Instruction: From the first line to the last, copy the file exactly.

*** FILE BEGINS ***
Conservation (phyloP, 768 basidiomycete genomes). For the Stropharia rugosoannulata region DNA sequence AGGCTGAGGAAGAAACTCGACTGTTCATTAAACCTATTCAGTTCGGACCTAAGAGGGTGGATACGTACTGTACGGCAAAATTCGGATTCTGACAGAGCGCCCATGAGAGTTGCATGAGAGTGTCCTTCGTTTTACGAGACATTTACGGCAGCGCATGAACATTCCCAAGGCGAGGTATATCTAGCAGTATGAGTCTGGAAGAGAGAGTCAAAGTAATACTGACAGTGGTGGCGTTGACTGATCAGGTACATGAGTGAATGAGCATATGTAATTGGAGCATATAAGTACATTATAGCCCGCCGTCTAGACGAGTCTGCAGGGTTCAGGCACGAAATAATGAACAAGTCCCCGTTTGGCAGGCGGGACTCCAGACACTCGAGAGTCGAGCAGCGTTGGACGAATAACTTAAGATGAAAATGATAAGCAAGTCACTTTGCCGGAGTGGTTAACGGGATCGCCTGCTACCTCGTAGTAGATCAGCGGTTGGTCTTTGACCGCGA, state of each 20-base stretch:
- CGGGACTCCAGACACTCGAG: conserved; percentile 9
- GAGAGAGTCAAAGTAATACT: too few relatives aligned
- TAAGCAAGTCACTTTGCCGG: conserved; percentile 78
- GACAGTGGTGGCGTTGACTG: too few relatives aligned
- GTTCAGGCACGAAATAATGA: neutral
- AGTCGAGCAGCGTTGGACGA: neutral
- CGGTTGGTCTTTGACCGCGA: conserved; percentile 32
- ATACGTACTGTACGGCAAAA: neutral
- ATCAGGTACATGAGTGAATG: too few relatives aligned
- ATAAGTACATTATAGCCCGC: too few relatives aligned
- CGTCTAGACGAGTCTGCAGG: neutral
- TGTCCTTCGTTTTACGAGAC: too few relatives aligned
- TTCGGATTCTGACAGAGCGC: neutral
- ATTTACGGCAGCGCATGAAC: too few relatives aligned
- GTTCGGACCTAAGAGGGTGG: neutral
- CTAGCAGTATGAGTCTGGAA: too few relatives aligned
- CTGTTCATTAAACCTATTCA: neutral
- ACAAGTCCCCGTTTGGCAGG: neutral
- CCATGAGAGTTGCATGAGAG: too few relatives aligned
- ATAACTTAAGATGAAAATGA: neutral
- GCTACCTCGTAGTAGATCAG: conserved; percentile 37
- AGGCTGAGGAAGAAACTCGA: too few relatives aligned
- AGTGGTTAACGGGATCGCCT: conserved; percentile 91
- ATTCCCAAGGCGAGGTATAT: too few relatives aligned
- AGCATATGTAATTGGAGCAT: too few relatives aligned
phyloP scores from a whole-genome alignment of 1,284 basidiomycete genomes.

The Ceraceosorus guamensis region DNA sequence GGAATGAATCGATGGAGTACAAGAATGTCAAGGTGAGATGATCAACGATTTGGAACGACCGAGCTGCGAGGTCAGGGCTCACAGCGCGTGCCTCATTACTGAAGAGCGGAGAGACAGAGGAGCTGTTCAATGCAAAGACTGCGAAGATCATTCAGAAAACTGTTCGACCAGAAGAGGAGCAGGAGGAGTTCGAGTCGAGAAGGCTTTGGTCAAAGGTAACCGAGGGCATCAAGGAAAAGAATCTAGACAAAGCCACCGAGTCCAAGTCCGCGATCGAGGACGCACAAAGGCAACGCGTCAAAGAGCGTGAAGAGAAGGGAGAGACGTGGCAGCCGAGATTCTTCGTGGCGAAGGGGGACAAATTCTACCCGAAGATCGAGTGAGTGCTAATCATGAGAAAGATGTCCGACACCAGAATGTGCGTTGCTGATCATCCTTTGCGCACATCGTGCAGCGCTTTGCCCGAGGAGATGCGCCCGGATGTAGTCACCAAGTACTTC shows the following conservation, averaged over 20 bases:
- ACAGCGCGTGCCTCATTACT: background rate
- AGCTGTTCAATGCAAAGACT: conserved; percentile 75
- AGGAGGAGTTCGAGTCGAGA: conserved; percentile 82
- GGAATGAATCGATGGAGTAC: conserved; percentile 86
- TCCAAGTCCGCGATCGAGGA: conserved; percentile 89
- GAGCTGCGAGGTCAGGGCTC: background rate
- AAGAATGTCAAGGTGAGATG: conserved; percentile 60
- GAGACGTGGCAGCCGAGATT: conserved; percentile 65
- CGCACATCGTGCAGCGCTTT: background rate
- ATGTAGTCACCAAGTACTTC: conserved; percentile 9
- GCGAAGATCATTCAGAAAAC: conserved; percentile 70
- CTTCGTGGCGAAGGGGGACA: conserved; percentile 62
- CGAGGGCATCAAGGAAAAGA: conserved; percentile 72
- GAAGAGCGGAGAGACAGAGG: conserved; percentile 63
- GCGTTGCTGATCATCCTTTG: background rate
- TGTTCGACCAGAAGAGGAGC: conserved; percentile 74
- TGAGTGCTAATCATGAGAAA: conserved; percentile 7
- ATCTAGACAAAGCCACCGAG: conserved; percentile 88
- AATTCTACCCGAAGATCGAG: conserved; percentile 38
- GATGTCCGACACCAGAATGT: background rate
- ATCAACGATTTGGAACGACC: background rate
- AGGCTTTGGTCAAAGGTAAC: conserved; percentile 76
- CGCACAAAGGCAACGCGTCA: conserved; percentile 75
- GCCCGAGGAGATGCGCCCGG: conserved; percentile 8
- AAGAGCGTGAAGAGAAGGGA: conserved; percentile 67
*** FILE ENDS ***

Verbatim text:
Conservation (phyloP, 768 basidiomycete genomes). For the Stropharia rugosoannulata region DNA sequence AGGCTGAGGAAGAAACTCGACTGTTCATTAAACCTATTCAGTTCGGACCTAAGAGGGTGGATACGTACTGTACGGCAAAATTCGGATTCTGACAGAGCGCCCATGAGAGTTGCATGAGAGTGTCCTTCGTTTTACGAGACATTTACGGCAGCGCATGAACATTCCCAAGGCGAGGTATATCTAGCAGTATGAGTCTGGAAGAGAGAGTCAAAGTAATACTGACAGTGGTGGCGTTGACTGATCAGGTACATGAGTGAATGAGCATATGTAATTGGAGCATATAAGTACATTATAGCCCGCCGTCTAGACGAGTCTGCAGGGTTCAGGCACGAAATAATGAACAAGTCCCCGTTTGGCAGGCGGGACTCCAGACACTCGAGAGTCGAGCAGCGTTGGACGAATAACTTAAGATGAAAATGATAAGCAAGTCACTTTGCCGGAGTGGTTAACGGGATCGCCTGCTACCTCGTAGTAGATCAGCGGTTGGTCTTTGACCGCGA, state of each 20-base stretch:
- CGGGACTCCAGACACTCGAG: conserved; percentile 9
- GAGAGAGTCAAAGTAATACT: too few relatives aligned
- TAAGCAAGTCACTTTGCCGG: conserved; percentile 78
- GACAGTGGTGGCGTTGACTG: too few relatives aligned
- GTTCAGGCACGAAATAATGA: neutral
- AGTCGAGCAGCGTTGGACGA: neutral
- CGGTTGGTCTTTGACCGCGA: conserved; percentile 32
- ATACGTACTGTACGGCAAAA: neutral
- ATCAGGTACATGAGTGAATG: too few relatives aligned
- ATAAGTACATTATAGCCCGC: too few relatives aligned
- CGTCTAGACGAGTCTGCAGG: neutral
- TGTCCTTCGTTTTACGAGAC: too few relatives aligned
- TTCGGATTCTGACAGAGCGC: neutral
- ATTTACGGCAGCGCATGAAC: too few relatives aligned
- GTTCGGACCTAAGAGGGTGG: neutral
- CTAGCAGTATGAGTCTGGAA: too few relatives aligned
- CTGTTCATTAAACCTATTCA: neutral
- ACAAGTCCCCGTTTGGCAGG: neutral
- CCATGAGAGTTGCATGAGAG: too few relatives aligned
- ATAACTTAAGATGAAAATGA: neutral
- GCTACCTCGTAGTAGATCAG: conserved; percentile 37
- AGGCTGAGGAAGAAACTCGA: too few relatives aligned
- AGTGGTTAACGGGATCGCCT: conserved; percentile 91
- ATTCCCAAGGCGAGGTATAT: too few relatives aligned
- AGCATATGTAATTGGAGCAT: too few relatives aligned
phyloP scores from a whole-genome alignment of 1,284 basidiomycete genomes.

The Ceraceosorus guamensis region DNA sequence GGAATGAATCGATGGAGTACAAGAATGTCAAGGTGAGATGATCAACGATTTGGAACGACCGAGCTGCGAGGTCAGGGCTCACAGCGCGTGCCTCATTACTGAAGAGCGGAGAGACAGAGGAGCTGTTCAATGCAAAGACTGCGAAGATCATTCAGAAAACTGTTCGACCAGAAGAGGAGCAGGAGGAGTTCGAGTCGAGAAGGCTTTGGTCAAAGGTAACCGAGGGCATCAAGGAAAAGAATCTAGACAAAGCCACCGAGTCCAAGTCCGCGATCGAGGACGCACAAAGGCAACGCGTCAAAGAGCGTGAAGAGAAGGGAGAGACGTGGCAGCCGAGATTCTTCGTGGCGAAGGGGGACAAATTCTACCCGAAGATCGAGTGAGTGCTAATCATGAGAAAGATGTCCGACACCAGAATGTGCGTTGCTGATCATCCTTTGCGCACATCGTGCAGCGCTTTGCCCGAGGAGATGCGCCCGGATGTAGTCACCAAGTACTTC shows the following conservation, averaged over 20 bases:
- ACAGCGCGTGCCTCATTACT: background rate
- AGCTGTTCAATGCAAAGACT: conserved; percentile 75
- AGGAGGAGTTCGAGTCGAGA: conserved; percentile 82
- GGAATGAATCGATGGAGTAC: conserved; percentile 86
- TCCAAGTCCGCGATCGAGGA: conserved; percentile 89
- GAGCTGCGAGGTCAGGGCTC: background rate
- AAGAATGTCAAGGTGAGATG: conserved; percentile 60
- GAGACGTGGCAGCCGAGATT: conserved; percentile 65
- CGCACATCGTGCAGCGCTTT: background rate
- ATGTAGTCACCAAGTACTTC: conserved; percentile 9
- GCGAAGATCATTCAGAAAAC: conserved; percentile 70
- CTTCGTGGCGAAGGGGGACA: conserved; percentile 62
- CGAGGGCATCAAGGAAAAGA: conserved; percentile 72
- GAAGAGCGGAGAGACAGAGG: conserved; percentile 63
- GCGTTGCTGATCATCCTTTG: background rate
- TGTTCGACCAGAAGAGGAGC: conserved; percentile 74
- TGAGTGCTAATCATGAGAAA: conserved; percentile 7
- ATCTAGACAAAGCCACCGAG: conserved; percentile 88
- AATTCTACCCGAAGATCGAG: conserved; percentile 38
- GATGTCCGACACCAGAATGT: background rate
- ATCAACGATTTGGAACGACC: background rate
- AGGCTTTGGTCAAAGGTAAC: conserved; percentile 76
- CGCACAAAGGCAACGCGTCA: conserved; percentile 75
- GCCCGAGGAGATGCGCCCGG: conserved; percentile 8
- AAGAGCGTGAAGAGAAGGGA: conserved; percentile 67